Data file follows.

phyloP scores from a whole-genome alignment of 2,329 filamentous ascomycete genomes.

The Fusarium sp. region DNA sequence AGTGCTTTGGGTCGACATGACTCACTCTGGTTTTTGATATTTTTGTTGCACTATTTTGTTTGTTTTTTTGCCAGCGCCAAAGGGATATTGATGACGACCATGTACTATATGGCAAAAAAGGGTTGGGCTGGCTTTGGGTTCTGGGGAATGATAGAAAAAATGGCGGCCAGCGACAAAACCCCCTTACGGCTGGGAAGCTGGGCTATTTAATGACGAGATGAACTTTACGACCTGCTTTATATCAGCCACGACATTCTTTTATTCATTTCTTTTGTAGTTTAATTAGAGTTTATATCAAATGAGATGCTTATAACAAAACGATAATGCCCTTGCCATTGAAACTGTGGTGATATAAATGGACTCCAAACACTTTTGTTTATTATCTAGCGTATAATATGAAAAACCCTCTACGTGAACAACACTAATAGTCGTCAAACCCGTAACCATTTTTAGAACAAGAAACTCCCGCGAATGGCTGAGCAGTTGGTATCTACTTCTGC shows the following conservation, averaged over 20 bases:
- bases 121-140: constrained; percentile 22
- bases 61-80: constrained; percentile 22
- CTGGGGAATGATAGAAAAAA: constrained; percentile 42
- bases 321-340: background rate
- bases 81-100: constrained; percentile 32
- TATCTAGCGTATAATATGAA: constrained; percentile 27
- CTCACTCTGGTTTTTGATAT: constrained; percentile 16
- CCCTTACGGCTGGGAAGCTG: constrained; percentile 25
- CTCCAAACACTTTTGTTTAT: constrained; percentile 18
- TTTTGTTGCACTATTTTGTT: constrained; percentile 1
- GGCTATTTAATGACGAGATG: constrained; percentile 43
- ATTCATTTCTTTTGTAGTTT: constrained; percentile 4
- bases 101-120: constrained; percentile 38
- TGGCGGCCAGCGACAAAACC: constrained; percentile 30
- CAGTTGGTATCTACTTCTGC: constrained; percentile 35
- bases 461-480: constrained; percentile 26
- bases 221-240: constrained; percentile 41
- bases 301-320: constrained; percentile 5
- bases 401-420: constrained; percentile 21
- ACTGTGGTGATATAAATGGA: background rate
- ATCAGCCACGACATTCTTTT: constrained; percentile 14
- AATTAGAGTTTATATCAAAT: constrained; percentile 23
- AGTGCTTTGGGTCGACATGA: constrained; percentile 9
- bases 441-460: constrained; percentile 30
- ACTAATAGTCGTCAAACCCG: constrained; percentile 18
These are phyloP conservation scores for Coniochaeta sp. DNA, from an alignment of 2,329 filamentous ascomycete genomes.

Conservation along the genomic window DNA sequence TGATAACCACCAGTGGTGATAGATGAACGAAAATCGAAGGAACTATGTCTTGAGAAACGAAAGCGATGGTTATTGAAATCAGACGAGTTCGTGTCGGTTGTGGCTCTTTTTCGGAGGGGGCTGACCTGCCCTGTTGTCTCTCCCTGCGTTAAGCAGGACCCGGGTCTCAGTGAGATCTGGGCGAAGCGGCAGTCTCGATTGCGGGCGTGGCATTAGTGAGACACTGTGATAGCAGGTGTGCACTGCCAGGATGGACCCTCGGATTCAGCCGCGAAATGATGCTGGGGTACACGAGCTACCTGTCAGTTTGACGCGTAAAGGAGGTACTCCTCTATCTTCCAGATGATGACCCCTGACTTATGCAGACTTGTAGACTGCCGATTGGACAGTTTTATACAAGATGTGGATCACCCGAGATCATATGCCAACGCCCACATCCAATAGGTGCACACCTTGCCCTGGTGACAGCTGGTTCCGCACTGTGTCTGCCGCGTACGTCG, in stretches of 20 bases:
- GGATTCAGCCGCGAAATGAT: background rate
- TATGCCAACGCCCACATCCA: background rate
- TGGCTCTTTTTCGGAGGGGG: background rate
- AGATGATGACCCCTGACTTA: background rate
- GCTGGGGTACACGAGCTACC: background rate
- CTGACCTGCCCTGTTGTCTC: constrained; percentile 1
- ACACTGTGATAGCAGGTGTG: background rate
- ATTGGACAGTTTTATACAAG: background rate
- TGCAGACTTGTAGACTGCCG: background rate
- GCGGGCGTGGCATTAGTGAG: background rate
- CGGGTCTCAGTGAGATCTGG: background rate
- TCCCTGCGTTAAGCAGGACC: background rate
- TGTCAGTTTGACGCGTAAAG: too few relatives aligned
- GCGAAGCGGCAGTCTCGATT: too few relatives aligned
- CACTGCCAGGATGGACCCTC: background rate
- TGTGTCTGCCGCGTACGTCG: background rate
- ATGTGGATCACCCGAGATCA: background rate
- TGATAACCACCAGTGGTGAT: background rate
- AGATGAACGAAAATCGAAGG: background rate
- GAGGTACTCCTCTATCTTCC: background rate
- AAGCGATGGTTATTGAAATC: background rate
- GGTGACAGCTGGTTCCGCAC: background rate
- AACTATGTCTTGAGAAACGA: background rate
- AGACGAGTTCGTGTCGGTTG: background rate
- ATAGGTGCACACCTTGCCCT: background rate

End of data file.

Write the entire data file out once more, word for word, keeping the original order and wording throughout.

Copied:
phyloP scores from a whole-genome alignment of 2,329 filamentous ascomycete genomes.

The Fusarium sp. region DNA sequence AGTGCTTTGGGTCGACATGACTCACTCTGGTTTTTGATATTTTTGTTGCACTATTTTGTTTGTTTTTTTGCCAGCGCCAAAGGGATATTGATGACGACCATGTACTATATGGCAAAAAAGGGTTGGGCTGGCTTTGGGTTCTGGGGAATGATAGAAAAAATGGCGGCCAGCGACAAAACCCCCTTACGGCTGGGAAGCTGGGCTATTTAATGACGAGATGAACTTTACGACCTGCTTTATATCAGCCACGACATTCTTTTATTCATTTCTTTTGTAGTTTAATTAGAGTTTATATCAAATGAGATGCTTATAACAAAACGATAATGCCCTTGCCATTGAAACTGTGGTGATATAAATGGACTCCAAACACTTTTGTTTATTATCTAGCGTATAATATGAAAAACCCTCTACGTGAACAACACTAATAGTCGTCAAACCCGTAACCATTTTTAGAACAAGAAACTCCCGCGAATGGCTGAGCAGTTGGTATCTACTTCTGC shows the following conservation, averaged over 20 bases:
- bases 121-140: constrained; percentile 22
- bases 61-80: constrained; percentile 22
- CTGGGGAATGATAGAAAAAA: constrained; percentile 42
- bases 321-340: background rate
- bases 81-100: constrained; percentile 32
- TATCTAGCGTATAATATGAA: constrained; percentile 27
- CTCACTCTGGTTTTTGATAT: constrained; percentile 16
- CCCTTACGGCTGGGAAGCTG: constrained; percentile 25
- CTCCAAACACTTTTGTTTAT: constrained; percentile 18
- TTTTGTTGCACTATTTTGTT: constrained; percentile 1
- GGCTATTTAATGACGAGATG: constrained; percentile 43
- ATTCATTTCTTTTGTAGTTT: constrained; percentile 4
- bases 101-120: constrained; percentile 38
- TGGCGGCCAGCGACAAAACC: constrained; percentile 30
- CAGTTGGTATCTACTTCTGC: constrained; percentile 35
- bases 461-480: constrained; percentile 26
- bases 221-240: constrained; percentile 41
- bases 301-320: constrained; percentile 5
- bases 401-420: constrained; percentile 21
- ACTGTGGTGATATAAATGGA: background rate
- ATCAGCCACGACATTCTTTT: constrained; percentile 14
- AATTAGAGTTTATATCAAAT: constrained; percentile 23
- AGTGCTTTGGGTCGACATGA: constrained; percentile 9
- bases 441-460: constrained; percentile 30
- ACTAATAGTCGTCAAACCCG: constrained; percentile 18
These are phyloP conservation scores for Coniochaeta sp. DNA, from an alignment of 2,329 filamentous ascomycete genomes.

Conservation along the genomic window DNA sequence TGATAACCACCAGTGGTGATAGATGAACGAAAATCGAAGGAACTATGTCTTGAGAAACGAAAGCGATGGTTATTGAAATCAGACGAGTTCGTGTCGGTTGTGGCTCTTTTTCGGAGGGGGCTGACCTGCCCTGTTGTCTCTCCCTGCGTTAAGCAGGACCCGGGTCTCAGTGAGATCTGGGCGAAGCGGCAGTCTCGATTGCGGGCGTGGCATTAGTGAGACACTGTGATAGCAGGTGTGCACTGCCAGGATGGACCCTCGGATTCAGCCGCGAAATGATGCTGGGGTACACGAGCTACCTGTCAGTTTGACGCGTAAAGGAGGTACTCCTCTATCTTCCAGATGATGACCCCTGACTTATGCAGACTTGTAGACTGCCGATTGGACAGTTTTATACAAGATGTGGATCACCCGAGATCATATGCCAACGCCCACATCCAATAGGTGCACACCTTGCCCTGGTGACAGCTGGTTCCGCACTGTGTCTGCCGCGTACGTCG, in stretches of 20 bases:
- GGATTCAGCCGCGAAATGAT: background rate
- TATGCCAACGCCCACATCCA: background rate
- TGGCTCTTTTTCGGAGGGGG: background rate
- AGATGATGACCCCTGACTTA: background rate
- GCTGGGGTACACGAGCTACC: background rate
- CTGACCTGCCCTGTTGTCTC: constrained; percentile 1
- ACACTGTGATAGCAGGTGTG: background rate
- ATTGGACAGTTTTATACAAG: background rate
- TGCAGACTTGTAGACTGCCG: background rate
- GCGGGCGTGGCATTAGTGAG: background rate
- CGGGTCTCAGTGAGATCTGG: background rate
- TCCCTGCGTTAAGCAGGACC: background rate
- TGTCAGTTTGACGCGTAAAG: too few relatives aligned
- GCGAAGCGGCAGTCTCGATT: too few relatives aligned
- CACTGCCAGGATGGACCCTC: background rate
- TGTGTCTGCCGCGTACGTCG: background rate
- ATGTGGATCACCCGAGATCA: background rate
- TGATAACCACCAGTGGTGAT: background rate
- AGATGAACGAAAATCGAAGG: background rate
- GAGGTACTCCTCTATCTTCC: background rate
- AAGCGATGGTTATTGAAATC: background rate
- GGTGACAGCTGGTTCCGCAC: background rate
- AACTATGTCTTGAGAAACGA: background rate
- AGACGAGTTCGTGTCGGTTG: background rate
- ATAGGTGCACACCTTGCCCT: background rate